We do backpacking in remote areas in northern Michigan where mosquitoes and black flies can make a trip unbearable. I read about taking Vitamin B6 to prevent bites, tried it and found it completely successful. But one time when backpacking with our daughter, I had forgotten the B6 but was taking Vitamin C up to my bowel tolerance level for a specific medical problem. So my blood and cells were full of Vitamin C. I noticed that my daughter's legs were covered with mosquitoes and black flies and in a few minutes, each bite would swell up and become red. I was surrounded by flies and mosquitoes but either I was not bitten (I did not feel anything) or I did not have any reaction. I think that the mosquitoes do not like the high acid content of the blood (I was taking the acidic form of Vitamin C). In addition, when cell and tissue fluid are saturated with Vitamin C, edemas will be removed by the body very quickly. I think this probably is why bites either do not swell or do not last very long if people are taking Vitamin C.
Vitamin C for Insect Bites and Allergies: I had a spider bite once that swelled on my forearm like a half-egg under the skin. I took 3-4G of ascorbic acid, the cheap Vitamin C from Sams club, about once every hour and a half or so. By dark the swelling was down to maybe 10%. I continued overnight and all day the next day. During that time, while in the yard working, I felt something on my arm. I looked down to see a "fireant" biting feverishly the back of my hand. I assumed there must be something wrong with him as I didn't feel any burning. Another one bit me later with the same results. I only noticed a feeling like something was crawling on me. The wounds never swelled, turned red or itched! It must have been the massive doses of C circulating in my blood.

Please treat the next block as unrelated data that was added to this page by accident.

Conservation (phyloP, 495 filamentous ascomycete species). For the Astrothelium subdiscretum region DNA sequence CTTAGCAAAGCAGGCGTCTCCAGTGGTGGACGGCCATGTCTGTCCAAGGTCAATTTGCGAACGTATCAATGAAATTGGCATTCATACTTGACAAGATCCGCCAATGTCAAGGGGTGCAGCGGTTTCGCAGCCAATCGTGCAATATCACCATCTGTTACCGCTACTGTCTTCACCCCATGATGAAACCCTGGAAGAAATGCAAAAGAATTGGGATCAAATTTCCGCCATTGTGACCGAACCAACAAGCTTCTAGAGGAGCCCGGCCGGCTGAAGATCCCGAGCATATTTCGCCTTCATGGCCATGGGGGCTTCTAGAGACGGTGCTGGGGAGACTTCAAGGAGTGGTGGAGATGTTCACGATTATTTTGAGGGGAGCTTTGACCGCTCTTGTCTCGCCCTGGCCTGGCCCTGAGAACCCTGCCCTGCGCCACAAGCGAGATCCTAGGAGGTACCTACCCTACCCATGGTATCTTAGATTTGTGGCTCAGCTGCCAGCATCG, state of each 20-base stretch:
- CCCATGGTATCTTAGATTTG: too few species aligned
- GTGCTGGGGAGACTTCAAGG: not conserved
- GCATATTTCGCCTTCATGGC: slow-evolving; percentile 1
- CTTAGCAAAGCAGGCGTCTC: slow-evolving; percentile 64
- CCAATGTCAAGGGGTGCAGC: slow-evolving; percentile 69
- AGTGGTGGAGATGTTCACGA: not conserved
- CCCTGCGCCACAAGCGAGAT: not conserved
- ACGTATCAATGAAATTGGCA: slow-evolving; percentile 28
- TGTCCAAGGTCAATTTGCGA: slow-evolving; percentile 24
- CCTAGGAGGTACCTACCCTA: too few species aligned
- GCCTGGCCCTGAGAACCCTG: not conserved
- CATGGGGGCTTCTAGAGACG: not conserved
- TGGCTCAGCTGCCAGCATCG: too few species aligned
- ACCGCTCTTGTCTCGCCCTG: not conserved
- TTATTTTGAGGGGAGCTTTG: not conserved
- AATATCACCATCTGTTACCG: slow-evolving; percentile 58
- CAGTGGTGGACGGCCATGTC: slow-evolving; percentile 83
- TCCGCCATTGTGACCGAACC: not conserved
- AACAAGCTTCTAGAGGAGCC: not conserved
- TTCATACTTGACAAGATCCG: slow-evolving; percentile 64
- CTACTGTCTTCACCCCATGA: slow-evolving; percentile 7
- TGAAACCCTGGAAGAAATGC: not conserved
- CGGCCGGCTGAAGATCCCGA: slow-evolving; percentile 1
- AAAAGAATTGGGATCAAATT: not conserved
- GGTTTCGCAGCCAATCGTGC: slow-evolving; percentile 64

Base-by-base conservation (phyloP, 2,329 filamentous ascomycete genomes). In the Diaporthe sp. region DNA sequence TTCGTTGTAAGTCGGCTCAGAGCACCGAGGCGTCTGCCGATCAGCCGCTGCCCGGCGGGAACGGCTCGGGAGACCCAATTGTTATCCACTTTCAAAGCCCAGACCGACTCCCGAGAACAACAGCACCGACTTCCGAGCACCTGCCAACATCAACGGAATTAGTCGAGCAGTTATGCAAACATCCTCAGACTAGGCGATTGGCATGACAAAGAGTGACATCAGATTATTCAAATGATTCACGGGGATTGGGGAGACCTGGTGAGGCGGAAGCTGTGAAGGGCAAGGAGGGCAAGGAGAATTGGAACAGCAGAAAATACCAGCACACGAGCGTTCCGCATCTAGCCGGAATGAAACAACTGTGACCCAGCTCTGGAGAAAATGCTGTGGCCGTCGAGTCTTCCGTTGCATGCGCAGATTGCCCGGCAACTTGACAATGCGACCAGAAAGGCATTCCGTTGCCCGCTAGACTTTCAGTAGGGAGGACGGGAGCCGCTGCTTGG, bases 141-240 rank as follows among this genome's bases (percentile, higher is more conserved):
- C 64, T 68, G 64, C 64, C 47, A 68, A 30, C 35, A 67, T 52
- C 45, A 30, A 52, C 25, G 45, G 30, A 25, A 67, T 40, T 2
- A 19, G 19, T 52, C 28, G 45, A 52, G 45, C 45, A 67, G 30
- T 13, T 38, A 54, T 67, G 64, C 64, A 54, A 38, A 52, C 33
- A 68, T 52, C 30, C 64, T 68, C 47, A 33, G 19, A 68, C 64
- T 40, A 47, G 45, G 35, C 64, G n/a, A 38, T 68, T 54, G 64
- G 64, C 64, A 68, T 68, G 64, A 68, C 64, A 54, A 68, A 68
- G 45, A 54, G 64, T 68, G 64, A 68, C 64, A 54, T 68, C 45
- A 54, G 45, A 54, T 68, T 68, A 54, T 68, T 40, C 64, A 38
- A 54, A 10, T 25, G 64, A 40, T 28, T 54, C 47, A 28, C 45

I estimated I consumed about 40 grams of C over a 24hr period. Normally that much C will give you severe diarrhea and gas! I had neither.
I also take it for severe allergy flareups with great and quick relief, though only last for 2-4 hours, depending on the intensity of the allergen.